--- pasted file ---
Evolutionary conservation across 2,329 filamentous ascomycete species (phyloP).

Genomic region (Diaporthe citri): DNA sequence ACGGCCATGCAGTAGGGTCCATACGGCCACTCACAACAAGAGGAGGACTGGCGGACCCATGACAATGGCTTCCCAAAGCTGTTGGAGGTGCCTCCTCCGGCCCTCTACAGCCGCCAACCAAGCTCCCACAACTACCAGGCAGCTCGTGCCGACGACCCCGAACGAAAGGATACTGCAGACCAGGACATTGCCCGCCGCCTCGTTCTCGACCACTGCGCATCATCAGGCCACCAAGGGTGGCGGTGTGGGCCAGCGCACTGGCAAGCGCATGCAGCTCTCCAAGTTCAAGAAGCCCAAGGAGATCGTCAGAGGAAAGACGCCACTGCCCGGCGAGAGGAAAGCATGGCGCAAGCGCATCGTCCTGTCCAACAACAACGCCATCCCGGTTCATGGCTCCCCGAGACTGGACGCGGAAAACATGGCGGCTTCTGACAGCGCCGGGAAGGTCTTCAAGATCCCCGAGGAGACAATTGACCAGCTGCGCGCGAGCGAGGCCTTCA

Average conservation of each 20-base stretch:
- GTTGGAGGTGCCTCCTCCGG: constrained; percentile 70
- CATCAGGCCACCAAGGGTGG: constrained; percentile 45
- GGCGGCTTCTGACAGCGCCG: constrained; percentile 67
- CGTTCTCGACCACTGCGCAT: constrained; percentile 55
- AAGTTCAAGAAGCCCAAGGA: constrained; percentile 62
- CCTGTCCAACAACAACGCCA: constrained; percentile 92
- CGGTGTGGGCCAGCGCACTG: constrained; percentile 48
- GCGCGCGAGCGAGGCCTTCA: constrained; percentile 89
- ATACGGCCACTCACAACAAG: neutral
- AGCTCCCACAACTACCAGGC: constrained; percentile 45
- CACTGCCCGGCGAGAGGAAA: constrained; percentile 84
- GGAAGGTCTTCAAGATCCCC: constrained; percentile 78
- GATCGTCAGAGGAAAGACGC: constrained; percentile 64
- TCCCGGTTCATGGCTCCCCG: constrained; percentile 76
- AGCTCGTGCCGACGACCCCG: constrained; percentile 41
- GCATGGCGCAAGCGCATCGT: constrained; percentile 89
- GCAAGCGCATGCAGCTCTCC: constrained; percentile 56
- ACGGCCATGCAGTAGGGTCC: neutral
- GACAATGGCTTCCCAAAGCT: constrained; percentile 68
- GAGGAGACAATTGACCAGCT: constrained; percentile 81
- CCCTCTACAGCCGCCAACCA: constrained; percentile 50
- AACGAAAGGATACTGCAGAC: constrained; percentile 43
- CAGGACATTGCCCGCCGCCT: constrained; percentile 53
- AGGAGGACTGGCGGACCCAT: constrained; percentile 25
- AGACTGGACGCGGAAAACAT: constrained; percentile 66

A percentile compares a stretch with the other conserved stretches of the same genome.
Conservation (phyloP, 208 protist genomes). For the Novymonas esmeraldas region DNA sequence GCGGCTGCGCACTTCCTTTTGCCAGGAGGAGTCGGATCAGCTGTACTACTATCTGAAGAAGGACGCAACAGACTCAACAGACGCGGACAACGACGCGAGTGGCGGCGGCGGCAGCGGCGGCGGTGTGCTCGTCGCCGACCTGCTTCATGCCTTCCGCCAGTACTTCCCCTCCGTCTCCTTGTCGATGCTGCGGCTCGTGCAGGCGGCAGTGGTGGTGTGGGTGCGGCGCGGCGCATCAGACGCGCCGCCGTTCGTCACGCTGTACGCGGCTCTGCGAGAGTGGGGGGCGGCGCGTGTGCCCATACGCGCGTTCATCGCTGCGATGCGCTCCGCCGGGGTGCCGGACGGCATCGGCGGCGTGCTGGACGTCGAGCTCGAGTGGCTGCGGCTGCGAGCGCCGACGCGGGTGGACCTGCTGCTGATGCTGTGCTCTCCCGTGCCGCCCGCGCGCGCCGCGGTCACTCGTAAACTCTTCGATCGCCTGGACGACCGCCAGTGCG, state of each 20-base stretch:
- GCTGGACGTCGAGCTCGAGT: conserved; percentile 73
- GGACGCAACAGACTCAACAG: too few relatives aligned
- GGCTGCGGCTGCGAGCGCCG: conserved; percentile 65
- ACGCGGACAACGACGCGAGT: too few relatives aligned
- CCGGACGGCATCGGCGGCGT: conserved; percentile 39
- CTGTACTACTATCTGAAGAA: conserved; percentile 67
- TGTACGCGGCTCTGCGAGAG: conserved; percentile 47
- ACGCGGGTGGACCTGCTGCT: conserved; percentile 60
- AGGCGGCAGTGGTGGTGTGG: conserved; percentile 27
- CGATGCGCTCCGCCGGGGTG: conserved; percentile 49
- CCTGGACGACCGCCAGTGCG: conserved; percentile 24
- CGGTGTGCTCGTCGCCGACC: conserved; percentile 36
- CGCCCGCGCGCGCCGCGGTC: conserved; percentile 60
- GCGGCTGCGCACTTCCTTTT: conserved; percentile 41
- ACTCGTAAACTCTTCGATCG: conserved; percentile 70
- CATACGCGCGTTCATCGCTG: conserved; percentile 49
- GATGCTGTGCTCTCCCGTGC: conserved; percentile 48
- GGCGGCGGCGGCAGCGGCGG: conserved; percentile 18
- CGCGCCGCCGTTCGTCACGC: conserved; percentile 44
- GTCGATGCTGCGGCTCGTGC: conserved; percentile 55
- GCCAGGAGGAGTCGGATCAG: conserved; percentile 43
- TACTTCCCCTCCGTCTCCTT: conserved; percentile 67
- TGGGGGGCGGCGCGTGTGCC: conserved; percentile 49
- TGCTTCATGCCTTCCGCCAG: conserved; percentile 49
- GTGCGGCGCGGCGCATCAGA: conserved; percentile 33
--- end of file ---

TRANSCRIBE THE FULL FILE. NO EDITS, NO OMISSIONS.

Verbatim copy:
Evolutionary conservation across 2,329 filamentous ascomycete species (phyloP).

Genomic region (Diaporthe citri): DNA sequence ACGGCCATGCAGTAGGGTCCATACGGCCACTCACAACAAGAGGAGGACTGGCGGACCCATGACAATGGCTTCCCAAAGCTGTTGGAGGTGCCTCCTCCGGCCCTCTACAGCCGCCAACCAAGCTCCCACAACTACCAGGCAGCTCGTGCCGACGACCCCGAACGAAAGGATACTGCAGACCAGGACATTGCCCGCCGCCTCGTTCTCGACCACTGCGCATCATCAGGCCACCAAGGGTGGCGGTGTGGGCCAGCGCACTGGCAAGCGCATGCAGCTCTCCAAGTTCAAGAAGCCCAAGGAGATCGTCAGAGGAAAGACGCCACTGCCCGGCGAGAGGAAAGCATGGCGCAAGCGCATCGTCCTGTCCAACAACAACGCCATCCCGGTTCATGGCTCCCCGAGACTGGACGCGGAAAACATGGCGGCTTCTGACAGCGCCGGGAAGGTCTTCAAGATCCCCGAGGAGACAATTGACCAGCTGCGCGCGAGCGAGGCCTTCA

Average conservation of each 20-base stretch:
- GTTGGAGGTGCCTCCTCCGG: constrained; percentile 70
- CATCAGGCCACCAAGGGTGG: constrained; percentile 45
- GGCGGCTTCTGACAGCGCCG: constrained; percentile 67
- CGTTCTCGACCACTGCGCAT: constrained; percentile 55
- AAGTTCAAGAAGCCCAAGGA: constrained; percentile 62
- CCTGTCCAACAACAACGCCA: constrained; percentile 92
- CGGTGTGGGCCAGCGCACTG: constrained; percentile 48
- GCGCGCGAGCGAGGCCTTCA: constrained; percentile 89
- ATACGGCCACTCACAACAAG: neutral
- AGCTCCCACAACTACCAGGC: constrained; percentile 45
- CACTGCCCGGCGAGAGGAAA: constrained; percentile 84
- GGAAGGTCTTCAAGATCCCC: constrained; percentile 78
- GATCGTCAGAGGAAAGACGC: constrained; percentile 64
- TCCCGGTTCATGGCTCCCCG: constrained; percentile 76
- AGCTCGTGCCGACGACCCCG: constrained; percentile 41
- GCATGGCGCAAGCGCATCGT: constrained; percentile 89
- GCAAGCGCATGCAGCTCTCC: constrained; percentile 56
- ACGGCCATGCAGTAGGGTCC: neutral
- GACAATGGCTTCCCAAAGCT: constrained; percentile 68
- GAGGAGACAATTGACCAGCT: constrained; percentile 81
- CCCTCTACAGCCGCCAACCA: constrained; percentile 50
- AACGAAAGGATACTGCAGAC: constrained; percentile 43
- CAGGACATTGCCCGCCGCCT: constrained; percentile 53
- AGGAGGACTGGCGGACCCAT: constrained; percentile 25
- AGACTGGACGCGGAAAACAT: constrained; percentile 66

A percentile compares a stretch with the other conserved stretches of the same genome.
Conservation (phyloP, 208 protist genomes). For the Novymonas esmeraldas region DNA sequence GCGGCTGCGCACTTCCTTTTGCCAGGAGGAGTCGGATCAGCTGTACTACTATCTGAAGAAGGACGCAACAGACTCAACAGACGCGGACAACGACGCGAGTGGCGGCGGCGGCAGCGGCGGCGGTGTGCTCGTCGCCGACCTGCTTCATGCCTTCCGCCAGTACTTCCCCTCCGTCTCCTTGTCGATGCTGCGGCTCGTGCAGGCGGCAGTGGTGGTGTGGGTGCGGCGCGGCGCATCAGACGCGCCGCCGTTCGTCACGCTGTACGCGGCTCTGCGAGAGTGGGGGGCGGCGCGTGTGCCCATACGCGCGTTCATCGCTGCGATGCGCTCCGCCGGGGTGCCGGACGGCATCGGCGGCGTGCTGGACGTCGAGCTCGAGTGGCTGCGGCTGCGAGCGCCGACGCGGGTGGACCTGCTGCTGATGCTGTGCTCTCCCGTGCCGCCCGCGCGCGCCGCGGTCACTCGTAAACTCTTCGATCGCCTGGACGACCGCCAGTGCG, state of each 20-base stretch:
- GCTGGACGTCGAGCTCGAGT: conserved; percentile 73
- GGACGCAACAGACTCAACAG: too few relatives aligned
- GGCTGCGGCTGCGAGCGCCG: conserved; percentile 65
- ACGCGGACAACGACGCGAGT: too few relatives aligned
- CCGGACGGCATCGGCGGCGT: conserved; percentile 39
- CTGTACTACTATCTGAAGAA: conserved; percentile 67
- TGTACGCGGCTCTGCGAGAG: conserved; percentile 47
- ACGCGGGTGGACCTGCTGCT: conserved; percentile 60
- AGGCGGCAGTGGTGGTGTGG: conserved; percentile 27
- CGATGCGCTCCGCCGGGGTG: conserved; percentile 49
- CCTGGACGACCGCCAGTGCG: conserved; percentile 24
- CGGTGTGCTCGTCGCCGACC: conserved; percentile 36
- CGCCCGCGCGCGCCGCGGTC: conserved; percentile 60
- GCGGCTGCGCACTTCCTTTT: conserved; percentile 41
- ACTCGTAAACTCTTCGATCG: conserved; percentile 70
- CATACGCGCGTTCATCGCTG: conserved; percentile 49
- GATGCTGTGCTCTCCCGTGC: conserved; percentile 48
- GGCGGCGGCGGCAGCGGCGG: conserved; percentile 18
- CGCGCCGCCGTTCGTCACGC: conserved; percentile 44
- GTCGATGCTGCGGCTCGTGC: conserved; percentile 55
- GCCAGGAGGAGTCGGATCAG: conserved; percentile 43
- TACTTCCCCTCCGTCTCCTT: conserved; percentile 67
- TGGGGGGCGGCGCGTGTGCC: conserved; percentile 49
- TGCTTCATGCCTTCCGCCAG: conserved; percentile 49
- GTGCGGCGCGGCGCATCAGA: conserved; percentile 33